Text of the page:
Example Moisture Convergence and Wind Vectors
This panel depicts surface wind vectors and moisture convergence. This chart is most useful in locating areas where thunderstorms will develop.
The solid red contours represent moisture convergence. Moisture convergence has a contour interval of 10 g/kg per second. The chart above is usually factored by 1000 to make the values easier to contour. Moisture convergence is a very important tool in forecasting the development of thunderstorms in the short term. Two of the primary factors in developing thunderstorms are a supply of moisture and low-level convergence. These two quantities are combined in this chart to give you moisture convergence. Surface moisture convergence generally precedes the development of thunderstorms by a few hours.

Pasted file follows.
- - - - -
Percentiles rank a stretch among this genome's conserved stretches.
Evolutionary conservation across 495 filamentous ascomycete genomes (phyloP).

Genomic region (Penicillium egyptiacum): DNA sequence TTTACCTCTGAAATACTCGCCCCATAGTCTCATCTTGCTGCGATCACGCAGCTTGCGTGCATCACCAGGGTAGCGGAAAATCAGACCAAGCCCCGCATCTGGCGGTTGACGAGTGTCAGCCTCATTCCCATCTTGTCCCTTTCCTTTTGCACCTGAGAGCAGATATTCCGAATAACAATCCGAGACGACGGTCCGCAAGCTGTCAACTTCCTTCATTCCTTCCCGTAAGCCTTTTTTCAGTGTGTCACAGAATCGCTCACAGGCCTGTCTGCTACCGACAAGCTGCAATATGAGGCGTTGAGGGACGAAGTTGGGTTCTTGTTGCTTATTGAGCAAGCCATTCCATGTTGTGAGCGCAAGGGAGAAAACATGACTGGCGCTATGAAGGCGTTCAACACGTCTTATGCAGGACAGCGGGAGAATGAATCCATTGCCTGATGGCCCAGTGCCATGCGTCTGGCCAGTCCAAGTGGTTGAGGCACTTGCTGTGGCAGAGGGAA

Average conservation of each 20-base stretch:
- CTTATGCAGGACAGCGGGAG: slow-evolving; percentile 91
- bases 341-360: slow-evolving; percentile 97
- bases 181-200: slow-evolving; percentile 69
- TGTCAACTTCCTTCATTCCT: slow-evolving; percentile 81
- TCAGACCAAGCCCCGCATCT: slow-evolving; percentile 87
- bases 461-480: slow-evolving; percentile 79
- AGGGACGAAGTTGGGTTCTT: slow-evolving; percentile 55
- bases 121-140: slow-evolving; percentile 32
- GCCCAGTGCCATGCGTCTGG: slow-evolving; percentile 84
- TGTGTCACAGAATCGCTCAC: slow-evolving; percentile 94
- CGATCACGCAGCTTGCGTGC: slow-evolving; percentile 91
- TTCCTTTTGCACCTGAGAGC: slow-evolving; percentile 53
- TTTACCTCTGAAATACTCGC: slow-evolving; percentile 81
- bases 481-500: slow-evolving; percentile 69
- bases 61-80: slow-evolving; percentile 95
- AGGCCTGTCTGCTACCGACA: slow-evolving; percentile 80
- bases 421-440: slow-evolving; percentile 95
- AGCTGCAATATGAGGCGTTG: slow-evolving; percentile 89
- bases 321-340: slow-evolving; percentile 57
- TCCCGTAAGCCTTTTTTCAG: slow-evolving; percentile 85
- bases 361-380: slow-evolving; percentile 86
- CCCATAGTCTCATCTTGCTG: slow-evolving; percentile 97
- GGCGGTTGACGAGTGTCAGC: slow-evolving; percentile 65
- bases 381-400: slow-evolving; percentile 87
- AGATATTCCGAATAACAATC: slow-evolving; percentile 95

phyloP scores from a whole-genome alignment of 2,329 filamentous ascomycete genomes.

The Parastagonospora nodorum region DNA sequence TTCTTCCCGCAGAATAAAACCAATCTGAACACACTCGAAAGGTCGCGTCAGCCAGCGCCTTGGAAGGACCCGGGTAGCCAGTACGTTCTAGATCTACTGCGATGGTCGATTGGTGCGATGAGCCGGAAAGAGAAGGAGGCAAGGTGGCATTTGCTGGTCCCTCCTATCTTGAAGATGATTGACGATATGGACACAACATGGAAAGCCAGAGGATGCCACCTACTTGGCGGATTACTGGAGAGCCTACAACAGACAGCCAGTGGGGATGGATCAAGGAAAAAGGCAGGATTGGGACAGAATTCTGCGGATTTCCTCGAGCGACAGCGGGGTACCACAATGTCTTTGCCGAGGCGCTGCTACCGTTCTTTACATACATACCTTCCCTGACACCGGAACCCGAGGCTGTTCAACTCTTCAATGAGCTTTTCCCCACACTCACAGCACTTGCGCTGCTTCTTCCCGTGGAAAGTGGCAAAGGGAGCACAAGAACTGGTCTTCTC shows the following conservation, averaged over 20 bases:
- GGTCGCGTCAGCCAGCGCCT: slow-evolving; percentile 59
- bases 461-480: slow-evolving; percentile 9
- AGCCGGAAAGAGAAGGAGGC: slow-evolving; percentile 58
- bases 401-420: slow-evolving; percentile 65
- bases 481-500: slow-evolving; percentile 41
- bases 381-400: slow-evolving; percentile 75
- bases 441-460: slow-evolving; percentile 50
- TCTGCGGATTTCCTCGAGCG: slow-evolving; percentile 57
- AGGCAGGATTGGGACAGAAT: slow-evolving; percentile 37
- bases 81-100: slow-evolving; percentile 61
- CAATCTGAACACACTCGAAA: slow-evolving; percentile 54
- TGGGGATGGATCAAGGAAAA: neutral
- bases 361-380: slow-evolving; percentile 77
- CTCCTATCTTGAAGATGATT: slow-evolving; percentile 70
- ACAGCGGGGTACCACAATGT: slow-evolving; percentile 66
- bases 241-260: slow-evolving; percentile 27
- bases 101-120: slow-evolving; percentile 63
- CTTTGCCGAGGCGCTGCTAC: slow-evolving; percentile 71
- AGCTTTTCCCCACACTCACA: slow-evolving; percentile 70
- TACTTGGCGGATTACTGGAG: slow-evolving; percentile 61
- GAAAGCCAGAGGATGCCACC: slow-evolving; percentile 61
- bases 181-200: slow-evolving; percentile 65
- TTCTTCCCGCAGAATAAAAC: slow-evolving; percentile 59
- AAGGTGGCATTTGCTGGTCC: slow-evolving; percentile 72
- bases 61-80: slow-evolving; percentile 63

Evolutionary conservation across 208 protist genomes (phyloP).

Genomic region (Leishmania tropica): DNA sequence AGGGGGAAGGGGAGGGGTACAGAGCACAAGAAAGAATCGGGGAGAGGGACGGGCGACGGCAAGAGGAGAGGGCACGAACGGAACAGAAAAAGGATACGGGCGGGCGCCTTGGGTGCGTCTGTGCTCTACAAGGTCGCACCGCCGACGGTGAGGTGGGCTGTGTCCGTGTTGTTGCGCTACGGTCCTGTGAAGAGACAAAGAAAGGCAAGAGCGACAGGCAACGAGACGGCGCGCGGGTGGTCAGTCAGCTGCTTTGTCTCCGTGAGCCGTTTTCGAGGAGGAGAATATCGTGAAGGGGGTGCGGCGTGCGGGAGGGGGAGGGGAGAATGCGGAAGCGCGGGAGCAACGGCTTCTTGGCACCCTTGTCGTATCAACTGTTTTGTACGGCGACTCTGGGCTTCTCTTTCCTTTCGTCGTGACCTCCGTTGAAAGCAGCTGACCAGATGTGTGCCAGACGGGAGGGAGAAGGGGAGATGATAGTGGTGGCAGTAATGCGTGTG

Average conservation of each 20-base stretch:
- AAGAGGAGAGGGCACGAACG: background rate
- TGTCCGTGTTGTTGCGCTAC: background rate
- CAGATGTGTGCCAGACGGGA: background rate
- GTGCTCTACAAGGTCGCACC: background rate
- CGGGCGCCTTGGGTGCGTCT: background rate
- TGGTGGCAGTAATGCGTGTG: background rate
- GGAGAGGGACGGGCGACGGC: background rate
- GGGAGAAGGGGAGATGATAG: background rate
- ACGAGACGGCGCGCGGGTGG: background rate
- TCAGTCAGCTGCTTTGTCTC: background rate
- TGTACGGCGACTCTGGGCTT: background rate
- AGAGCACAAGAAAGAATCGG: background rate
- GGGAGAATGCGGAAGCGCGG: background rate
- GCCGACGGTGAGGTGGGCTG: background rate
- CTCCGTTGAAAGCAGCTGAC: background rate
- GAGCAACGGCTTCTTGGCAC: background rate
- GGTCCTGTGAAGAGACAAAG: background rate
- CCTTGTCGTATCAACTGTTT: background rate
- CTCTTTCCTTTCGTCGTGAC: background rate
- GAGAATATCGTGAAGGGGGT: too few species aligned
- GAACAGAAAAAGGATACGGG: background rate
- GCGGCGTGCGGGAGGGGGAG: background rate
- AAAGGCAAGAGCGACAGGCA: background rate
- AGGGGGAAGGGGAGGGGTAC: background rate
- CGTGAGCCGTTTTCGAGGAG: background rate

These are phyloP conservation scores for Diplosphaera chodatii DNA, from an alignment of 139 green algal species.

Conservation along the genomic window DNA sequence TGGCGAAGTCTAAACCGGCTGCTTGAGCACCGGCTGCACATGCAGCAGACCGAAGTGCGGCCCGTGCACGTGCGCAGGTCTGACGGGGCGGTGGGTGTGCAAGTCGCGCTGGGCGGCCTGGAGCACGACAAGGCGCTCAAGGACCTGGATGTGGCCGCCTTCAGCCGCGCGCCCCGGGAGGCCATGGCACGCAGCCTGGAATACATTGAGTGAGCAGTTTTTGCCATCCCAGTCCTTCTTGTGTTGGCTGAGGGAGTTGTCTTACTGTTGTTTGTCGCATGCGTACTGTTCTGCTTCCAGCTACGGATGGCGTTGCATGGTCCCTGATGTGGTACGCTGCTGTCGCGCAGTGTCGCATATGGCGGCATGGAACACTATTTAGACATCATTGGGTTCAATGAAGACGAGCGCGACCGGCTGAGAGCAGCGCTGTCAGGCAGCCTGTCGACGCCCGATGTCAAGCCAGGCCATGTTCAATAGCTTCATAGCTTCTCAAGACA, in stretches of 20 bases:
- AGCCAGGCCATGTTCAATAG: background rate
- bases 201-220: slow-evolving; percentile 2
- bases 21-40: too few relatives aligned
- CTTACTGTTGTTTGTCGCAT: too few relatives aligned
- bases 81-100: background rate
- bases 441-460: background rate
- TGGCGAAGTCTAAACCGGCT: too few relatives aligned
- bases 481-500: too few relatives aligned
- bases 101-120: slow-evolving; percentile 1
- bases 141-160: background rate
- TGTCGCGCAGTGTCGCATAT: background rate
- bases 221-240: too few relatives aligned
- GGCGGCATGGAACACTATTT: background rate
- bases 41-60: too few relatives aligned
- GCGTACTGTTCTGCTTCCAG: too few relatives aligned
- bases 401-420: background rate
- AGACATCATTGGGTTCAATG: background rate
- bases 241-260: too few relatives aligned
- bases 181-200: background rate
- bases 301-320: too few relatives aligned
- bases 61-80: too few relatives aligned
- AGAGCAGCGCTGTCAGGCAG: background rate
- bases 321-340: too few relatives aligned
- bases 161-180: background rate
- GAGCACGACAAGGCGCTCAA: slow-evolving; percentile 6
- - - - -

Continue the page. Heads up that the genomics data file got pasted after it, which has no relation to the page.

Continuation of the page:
The blue arrows represent wind vectors. Wind vectors point in the direction the wind is blowing, and the longer the wind vector, the stronger the wind. From the map above you can easily find warm, cold, occluded, and stationary fronts. Fronts are usually located in areas were winds come together and change direction. Low and high pressure systems can also be located from the map above. Winds around low pressure move counter-clockwise (cyclonic) and in towards the center. While winds around high pressure move clockwise (anticylonic) and out away from the center.
The above example image is from April 19, 1996 taken at 4pm in the afternoon. From approximately 6-10pm 30 tornadoes ravaged the state of Illinois. Moisture convergence was a very important tool that day in forecasting the initiation of severe thunderstorms.